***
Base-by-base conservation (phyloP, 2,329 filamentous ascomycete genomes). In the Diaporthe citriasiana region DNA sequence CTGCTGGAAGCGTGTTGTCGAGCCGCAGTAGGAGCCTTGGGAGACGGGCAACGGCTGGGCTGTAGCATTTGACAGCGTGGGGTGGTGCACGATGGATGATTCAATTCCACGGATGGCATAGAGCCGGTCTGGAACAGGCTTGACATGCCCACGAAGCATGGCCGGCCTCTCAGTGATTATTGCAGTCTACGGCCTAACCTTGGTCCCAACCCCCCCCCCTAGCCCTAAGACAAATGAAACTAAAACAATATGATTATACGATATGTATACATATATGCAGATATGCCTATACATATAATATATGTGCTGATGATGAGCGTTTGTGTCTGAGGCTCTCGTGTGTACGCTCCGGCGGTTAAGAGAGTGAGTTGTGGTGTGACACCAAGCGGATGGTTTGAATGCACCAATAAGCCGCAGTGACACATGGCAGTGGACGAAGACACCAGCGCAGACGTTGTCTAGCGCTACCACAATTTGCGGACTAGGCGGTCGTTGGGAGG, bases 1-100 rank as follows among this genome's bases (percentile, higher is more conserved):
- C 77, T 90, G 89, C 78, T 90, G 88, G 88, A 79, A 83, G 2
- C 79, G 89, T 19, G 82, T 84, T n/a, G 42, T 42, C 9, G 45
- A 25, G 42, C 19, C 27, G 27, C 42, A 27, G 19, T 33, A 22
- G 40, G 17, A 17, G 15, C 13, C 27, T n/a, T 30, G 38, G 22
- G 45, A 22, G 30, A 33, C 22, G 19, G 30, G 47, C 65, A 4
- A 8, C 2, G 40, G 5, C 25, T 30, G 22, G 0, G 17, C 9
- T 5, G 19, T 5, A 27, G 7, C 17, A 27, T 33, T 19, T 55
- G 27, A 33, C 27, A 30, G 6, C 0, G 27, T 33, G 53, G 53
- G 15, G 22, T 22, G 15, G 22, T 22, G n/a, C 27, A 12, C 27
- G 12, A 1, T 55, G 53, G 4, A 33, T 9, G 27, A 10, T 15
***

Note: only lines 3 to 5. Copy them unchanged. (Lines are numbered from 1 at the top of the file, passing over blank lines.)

- C 79, G 89, T 19, G 82, T 84, T n/a, G 42, T 42, C 9, G 45
- A 25, G 42, C 19, C 27, G 27, C 42, A 27, G 19, T 33, A 22
- G 40, G 17, A 17, G 15, C 13, C 27, T n/a, T 30, G 38, G 22